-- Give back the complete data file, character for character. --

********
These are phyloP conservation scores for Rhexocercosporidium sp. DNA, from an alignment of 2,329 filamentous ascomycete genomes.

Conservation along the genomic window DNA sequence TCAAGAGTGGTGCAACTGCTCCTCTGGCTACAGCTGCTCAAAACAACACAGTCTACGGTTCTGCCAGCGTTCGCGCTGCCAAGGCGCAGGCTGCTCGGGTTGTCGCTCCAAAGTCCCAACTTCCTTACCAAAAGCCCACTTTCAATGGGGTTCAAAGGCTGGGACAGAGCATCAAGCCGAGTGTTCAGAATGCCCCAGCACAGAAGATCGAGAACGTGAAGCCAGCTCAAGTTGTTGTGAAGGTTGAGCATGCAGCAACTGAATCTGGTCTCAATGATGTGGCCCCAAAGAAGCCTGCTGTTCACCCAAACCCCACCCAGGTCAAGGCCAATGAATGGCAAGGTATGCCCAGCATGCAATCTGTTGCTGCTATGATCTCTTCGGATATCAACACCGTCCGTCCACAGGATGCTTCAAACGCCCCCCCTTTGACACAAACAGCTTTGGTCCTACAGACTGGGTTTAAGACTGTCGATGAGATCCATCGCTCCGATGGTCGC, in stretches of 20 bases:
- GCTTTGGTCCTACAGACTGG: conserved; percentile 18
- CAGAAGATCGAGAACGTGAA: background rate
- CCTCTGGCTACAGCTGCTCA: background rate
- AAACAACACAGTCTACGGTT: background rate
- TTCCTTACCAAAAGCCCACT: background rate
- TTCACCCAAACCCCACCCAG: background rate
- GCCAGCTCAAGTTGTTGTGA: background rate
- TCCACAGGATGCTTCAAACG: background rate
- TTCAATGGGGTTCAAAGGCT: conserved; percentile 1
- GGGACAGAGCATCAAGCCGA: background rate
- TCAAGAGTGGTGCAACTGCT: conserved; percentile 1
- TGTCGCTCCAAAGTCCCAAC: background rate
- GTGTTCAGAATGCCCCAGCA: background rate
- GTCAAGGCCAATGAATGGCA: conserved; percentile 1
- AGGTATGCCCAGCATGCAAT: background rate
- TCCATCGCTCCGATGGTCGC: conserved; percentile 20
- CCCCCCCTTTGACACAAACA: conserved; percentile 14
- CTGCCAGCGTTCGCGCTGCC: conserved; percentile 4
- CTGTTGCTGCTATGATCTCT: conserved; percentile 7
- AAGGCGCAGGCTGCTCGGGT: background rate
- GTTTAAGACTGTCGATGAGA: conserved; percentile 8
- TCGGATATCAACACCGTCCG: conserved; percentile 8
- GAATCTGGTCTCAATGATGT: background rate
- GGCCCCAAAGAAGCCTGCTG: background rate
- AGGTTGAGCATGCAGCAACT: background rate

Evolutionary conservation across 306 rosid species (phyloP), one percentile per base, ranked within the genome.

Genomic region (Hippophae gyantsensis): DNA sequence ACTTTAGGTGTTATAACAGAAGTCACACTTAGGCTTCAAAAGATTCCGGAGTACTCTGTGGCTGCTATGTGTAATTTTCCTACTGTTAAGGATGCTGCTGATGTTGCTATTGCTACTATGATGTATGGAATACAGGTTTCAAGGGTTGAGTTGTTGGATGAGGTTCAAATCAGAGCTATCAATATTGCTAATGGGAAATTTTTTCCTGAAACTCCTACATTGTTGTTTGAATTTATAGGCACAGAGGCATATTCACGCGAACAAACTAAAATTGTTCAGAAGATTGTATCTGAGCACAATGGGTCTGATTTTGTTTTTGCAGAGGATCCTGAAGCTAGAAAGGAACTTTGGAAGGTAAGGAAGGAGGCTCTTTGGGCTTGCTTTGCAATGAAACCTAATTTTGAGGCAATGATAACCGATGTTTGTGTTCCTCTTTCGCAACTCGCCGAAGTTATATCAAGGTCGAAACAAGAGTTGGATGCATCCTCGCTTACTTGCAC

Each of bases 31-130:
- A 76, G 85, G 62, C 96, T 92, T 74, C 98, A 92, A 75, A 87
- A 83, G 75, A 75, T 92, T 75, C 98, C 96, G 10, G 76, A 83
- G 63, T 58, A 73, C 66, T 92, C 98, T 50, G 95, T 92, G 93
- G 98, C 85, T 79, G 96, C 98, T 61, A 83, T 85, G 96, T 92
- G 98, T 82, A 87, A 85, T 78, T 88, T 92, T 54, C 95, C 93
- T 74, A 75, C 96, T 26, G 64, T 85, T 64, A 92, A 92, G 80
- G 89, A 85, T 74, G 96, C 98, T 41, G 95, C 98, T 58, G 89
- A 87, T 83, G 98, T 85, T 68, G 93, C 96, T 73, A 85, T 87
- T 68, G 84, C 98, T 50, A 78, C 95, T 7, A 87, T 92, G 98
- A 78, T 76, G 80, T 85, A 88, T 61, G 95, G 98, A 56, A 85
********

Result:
These are phyloP conservation scores for Rhexocercosporidium sp. DNA, from an alignment of 2,329 filamentous ascomycete genomes.

Conservation along the genomic window DNA sequence TCAAGAGTGGTGCAACTGCTCCTCTGGCTACAGCTGCTCAAAACAACACAGTCTACGGTTCTGCCAGCGTTCGCGCTGCCAAGGCGCAGGCTGCTCGGGTTGTCGCTCCAAAGTCCCAACTTCCTTACCAAAAGCCCACTTTCAATGGGGTTCAAAGGCTGGGACAGAGCATCAAGCCGAGTGTTCAGAATGCCCCAGCACAGAAGATCGAGAACGTGAAGCCAGCTCAAGTTGTTGTGAAGGTTGAGCATGCAGCAACTGAATCTGGTCTCAATGATGTGGCCCCAAAGAAGCCTGCTGTTCACCCAAACCCCACCCAGGTCAAGGCCAATGAATGGCAAGGTATGCCCAGCATGCAATCTGTTGCTGCTATGATCTCTTCGGATATCAACACCGTCCGTCCACAGGATGCTTCAAACGCCCCCCCTTTGACACAAACAGCTTTGGTCCTACAGACTGGGTTTAAGACTGTCGATGAGATCCATCGCTCCGATGGTCGC, in stretches of 20 bases:
- GCTTTGGTCCTACAGACTGG: conserved; percentile 18
- CAGAAGATCGAGAACGTGAA: background rate
- CCTCTGGCTACAGCTGCTCA: background rate
- AAACAACACAGTCTACGGTT: background rate
- TTCCTTACCAAAAGCCCACT: background rate
- TTCACCCAAACCCCACCCAG: background rate
- GCCAGCTCAAGTTGTTGTGA: background rate
- TCCACAGGATGCTTCAAACG: background rate
- TTCAATGGGGTTCAAAGGCT: conserved; percentile 1
- GGGACAGAGCATCAAGCCGA: background rate
- TCAAGAGTGGTGCAACTGCT: conserved; percentile 1
- TGTCGCTCCAAAGTCCCAAC: background rate
- GTGTTCAGAATGCCCCAGCA: background rate
- GTCAAGGCCAATGAATGGCA: conserved; percentile 1
- AGGTATGCCCAGCATGCAAT: background rate
- TCCATCGCTCCGATGGTCGC: conserved; percentile 20
- CCCCCCCTTTGACACAAACA: conserved; percentile 14
- CTGCCAGCGTTCGCGCTGCC: conserved; percentile 4
- CTGTTGCTGCTATGATCTCT: conserved; percentile 7
- AAGGCGCAGGCTGCTCGGGT: background rate
- GTTTAAGACTGTCGATGAGA: conserved; percentile 8
- TCGGATATCAACACCGTCCG: conserved; percentile 8
- GAATCTGGTCTCAATGATGT: background rate
- GGCCCCAAAGAAGCCTGCTG: background rate
- AGGTTGAGCATGCAGCAACT: background rate

Evolutionary conservation across 306 rosid species (phyloP), one percentile per base, ranked within the genome.

Genomic region (Hippophae gyantsensis): DNA sequence ACTTTAGGTGTTATAACAGAAGTCACACTTAGGCTTCAAAAGATTCCGGAGTACTCTGTGGCTGCTATGTGTAATTTTCCTACTGTTAAGGATGCTGCTGATGTTGCTATTGCTACTATGATGTATGGAATACAGGTTTCAAGGGTTGAGTTGTTGGATGAGGTTCAAATCAGAGCTATCAATATTGCTAATGGGAAATTTTTTCCTGAAACTCCTACATTGTTGTTTGAATTTATAGGCACAGAGGCATATTCACGCGAACAAACTAAAATTGTTCAGAAGATTGTATCTGAGCACAATGGGTCTGATTTTGTTTTTGCAGAGGATCCTGAAGCTAGAAAGGAACTTTGGAAGGTAAGGAAGGAGGCTCTTTGGGCTTGCTTTGCAATGAAACCTAATTTTGAGGCAATGATAACCGATGTTTGTGTTCCTCTTTCGCAACTCGCCGAAGTTATATCAAGGTCGAAACAAGAGTTGGATGCATCCTCGCTTACTTGCAC

Each of bases 31-130:
- A 76, G 85, G 62, C 96, T 92, T 74, C 98, A 92, A 75, A 87
- A 83, G 75, A 75, T 92, T 75, C 98, C 96, G 10, G 76, A 83
- G 63, T 58, A 73, C 66, T 92, C 98, T 50, G 95, T 92, G 93
- G 98, C 85, T 79, G 96, C 98, T 61, A 83, T 85, G 96, T 92
- G 98, T 82, A 87, A 85, T 78, T 88, T 92, T 54, C 95, C 93
- T 74, A 75, C 96, T 26, G 64, T 85, T 64, A 92, A 92, G 80
- G 89, A 85, T 74, G 96, C 98, T 41, G 95, C 98, T 58, G 89
- A 87, T 83, G 98, T 85, T 68, G 93, C 96, T 73, A 85, T 87
- T 68, G 84, C 98, T 50, A 78, C 95, T 7, A 87, T 92, G 98
- A 78, T 76, G 80, T 85, A 88, T 61, G 95, G 98, A 56, A 85